Ethics panel: More review needed in Hastings case

January 11, 2012 - 3:59 PM
Hastings Ethics

FILE - In this May 19, 2010 file photo, Rep. Alcee Hastings, D-Fla., speaks on Capitol Hill in Washington. The House Ethics Committee said Wednesday it needs more time to consider sexual harassment allegations against Rep. Alcee Hastings, D-Fla., but released a report in which the alleged victim detailed a pattern of sexually suggestive remarks and unwanted hugs. (AP Photo/Manuel Balce Ceneta, File)

WASHINGTON (AP) — The House Ethics Committee said Wednesday it needs more time to consider sexual harassment allegations against Rep. Alcee Hastings, D-Fla., but released a report in which the alleged victim detailed a pattern of sexually suggestive remarks and unwanted hugs.

Hastings, a 10-term lawmaker, previously denied any wrongdoing and said the Office of Congressional Ethics — which does preliminary work for the ethics committee — "conducted a shoddy investigation, and now I am left to pay the price for its lack of diligence and poor investigative techniques." He said the allegations were "fictitious" and added, "I have nothing to hide."

The staff member who brought the allegations, Winsome Packer, works for the Commission on Security and Cooperation in Europe a government agency based in Vienna, Austria and formerly headed by Hastings. Packer also has filed a civil lawsuit against the commission, its staff director and Hastings. Also known as the Helsinki Commission, the agency takes up issues such as human rights and peaceful settlement of disputes.

In the Office of Congressional Ethics report, Packer described Hastings as constantly hugging her against her will, pressing his cheek against hers and suggesting he go to her hotel room or she go to his room.

In one email to other staff members, Packer said, "He came over to where I was seated at the table and briefly placed his cheek against mine. I do not want Mr. Hastings to hug me because I am uncomfortable with it and I insist at this point that it is not repeated."

Hastings told the investigators that he hugged Packer "every time she said he did and that he hugs many different people."

Packer told the OCE that at 4 a.m. one day in Kazakhstan, as she was on the way to her hotel from the airport, an embassy representative with her received a call from Hastings saying he wanted to see Packer. When she arrived, Packer said Hastings was there with a drink in his hand and told Packer that he wanted to help advance her career.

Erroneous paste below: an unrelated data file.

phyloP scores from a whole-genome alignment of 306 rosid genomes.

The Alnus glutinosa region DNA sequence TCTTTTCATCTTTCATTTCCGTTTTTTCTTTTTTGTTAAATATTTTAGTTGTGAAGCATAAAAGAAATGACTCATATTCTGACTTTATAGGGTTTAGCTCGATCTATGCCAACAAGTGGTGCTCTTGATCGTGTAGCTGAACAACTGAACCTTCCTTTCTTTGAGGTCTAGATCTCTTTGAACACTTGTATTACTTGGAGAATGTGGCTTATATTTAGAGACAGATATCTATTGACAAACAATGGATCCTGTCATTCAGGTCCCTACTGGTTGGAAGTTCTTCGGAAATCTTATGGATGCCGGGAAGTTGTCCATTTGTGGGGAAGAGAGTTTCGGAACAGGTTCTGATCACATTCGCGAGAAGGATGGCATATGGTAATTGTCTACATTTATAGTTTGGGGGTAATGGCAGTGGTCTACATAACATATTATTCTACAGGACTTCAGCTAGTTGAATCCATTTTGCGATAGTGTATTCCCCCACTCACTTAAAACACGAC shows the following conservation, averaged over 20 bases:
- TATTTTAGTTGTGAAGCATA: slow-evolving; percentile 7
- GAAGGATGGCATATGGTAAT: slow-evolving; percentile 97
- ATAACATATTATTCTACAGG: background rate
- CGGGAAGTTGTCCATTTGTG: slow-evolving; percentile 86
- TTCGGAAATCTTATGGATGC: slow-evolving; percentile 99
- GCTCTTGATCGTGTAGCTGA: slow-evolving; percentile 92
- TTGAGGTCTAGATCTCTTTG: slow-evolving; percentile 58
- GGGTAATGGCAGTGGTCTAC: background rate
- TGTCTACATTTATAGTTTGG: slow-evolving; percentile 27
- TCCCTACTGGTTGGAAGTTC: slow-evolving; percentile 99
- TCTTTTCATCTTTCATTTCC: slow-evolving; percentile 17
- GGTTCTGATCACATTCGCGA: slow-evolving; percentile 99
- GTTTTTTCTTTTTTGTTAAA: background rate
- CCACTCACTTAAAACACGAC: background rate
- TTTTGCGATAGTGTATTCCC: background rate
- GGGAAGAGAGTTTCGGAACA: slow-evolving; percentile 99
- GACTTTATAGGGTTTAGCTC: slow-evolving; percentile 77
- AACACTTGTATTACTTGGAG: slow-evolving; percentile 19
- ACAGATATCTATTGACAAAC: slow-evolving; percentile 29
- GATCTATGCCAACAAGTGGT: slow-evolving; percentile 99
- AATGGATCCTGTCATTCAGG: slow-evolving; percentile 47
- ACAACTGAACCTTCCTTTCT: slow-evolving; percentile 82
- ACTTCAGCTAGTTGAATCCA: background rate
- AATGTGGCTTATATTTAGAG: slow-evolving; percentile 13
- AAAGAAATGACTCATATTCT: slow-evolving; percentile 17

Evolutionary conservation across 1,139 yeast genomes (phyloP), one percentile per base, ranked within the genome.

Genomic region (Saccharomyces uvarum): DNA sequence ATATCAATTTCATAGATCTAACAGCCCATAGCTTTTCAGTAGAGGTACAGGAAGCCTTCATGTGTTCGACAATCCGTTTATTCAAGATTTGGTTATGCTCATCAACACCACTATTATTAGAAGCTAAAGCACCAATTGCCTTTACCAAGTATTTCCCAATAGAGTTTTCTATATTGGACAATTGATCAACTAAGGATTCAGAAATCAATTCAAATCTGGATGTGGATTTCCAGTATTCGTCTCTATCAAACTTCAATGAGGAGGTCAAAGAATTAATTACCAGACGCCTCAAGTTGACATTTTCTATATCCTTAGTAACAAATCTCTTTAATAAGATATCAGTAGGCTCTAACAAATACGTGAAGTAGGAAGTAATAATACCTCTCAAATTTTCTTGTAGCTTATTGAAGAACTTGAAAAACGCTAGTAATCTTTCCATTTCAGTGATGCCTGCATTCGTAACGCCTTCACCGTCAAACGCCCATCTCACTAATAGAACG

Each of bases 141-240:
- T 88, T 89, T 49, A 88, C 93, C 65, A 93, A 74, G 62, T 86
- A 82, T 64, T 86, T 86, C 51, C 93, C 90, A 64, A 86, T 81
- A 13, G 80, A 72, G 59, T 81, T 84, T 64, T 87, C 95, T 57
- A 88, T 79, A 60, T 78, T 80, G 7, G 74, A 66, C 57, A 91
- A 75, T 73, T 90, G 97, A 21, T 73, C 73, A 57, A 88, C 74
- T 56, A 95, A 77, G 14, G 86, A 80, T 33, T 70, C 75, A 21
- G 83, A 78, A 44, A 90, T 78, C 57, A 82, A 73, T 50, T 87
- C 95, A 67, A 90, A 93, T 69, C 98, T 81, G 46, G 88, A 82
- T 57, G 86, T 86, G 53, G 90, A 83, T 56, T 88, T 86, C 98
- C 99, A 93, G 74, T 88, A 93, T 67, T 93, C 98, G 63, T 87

Packer, according to the report, "responded that she worked hard to establish herself as a professional and she did not want a personal relationship with him. Representative Hastings responded by telling her that nobody would treat her less than professionally if she had a relationship with him."

During a trip to Lisbon, the report said, Hastings "started to 'rant'" to Packer about his interest in her."

"Representative Hastings told her that she was not a 'sport'" and that he had come to her 'as a man comes to a woman' and was upset that (Packer) had complained about his behavior towards her," the report said. It added that Hastings "then asked (Packer) to accompany him to his hotel room and also asked for her room number." She declined the requests, the report said.

In a response to the ethics committee last November, Hastings expressed his "dismay at the allegations" and said, "In the strongest possible terms, I deny the allegations made by Winsome Packer and am deeply saddened and frustrated that this inquiry has progressed to this point."

He added, "I have nothing to hide. While I have stated it many times, it bears repeating: the complainant's accusations that I sexually harassed her are absolutely false. I never have had a romantic or sexual interest in the complainant, nor did I ever express or otherwise intimate that I had any such interest in her, and her suggestions to the contrary are, to be blunt, fictitious."

Under its rules, the House Ethics Committee was obligated to release the Office of Congressional Ethics report on Wednesday. The OCE is composed of a board of non-legislators, and refers its findings to the ethics committee for further work.

Only the ethics committee, composed of five members from each party, can render judgment on whether a House member broke the rules and should be punished.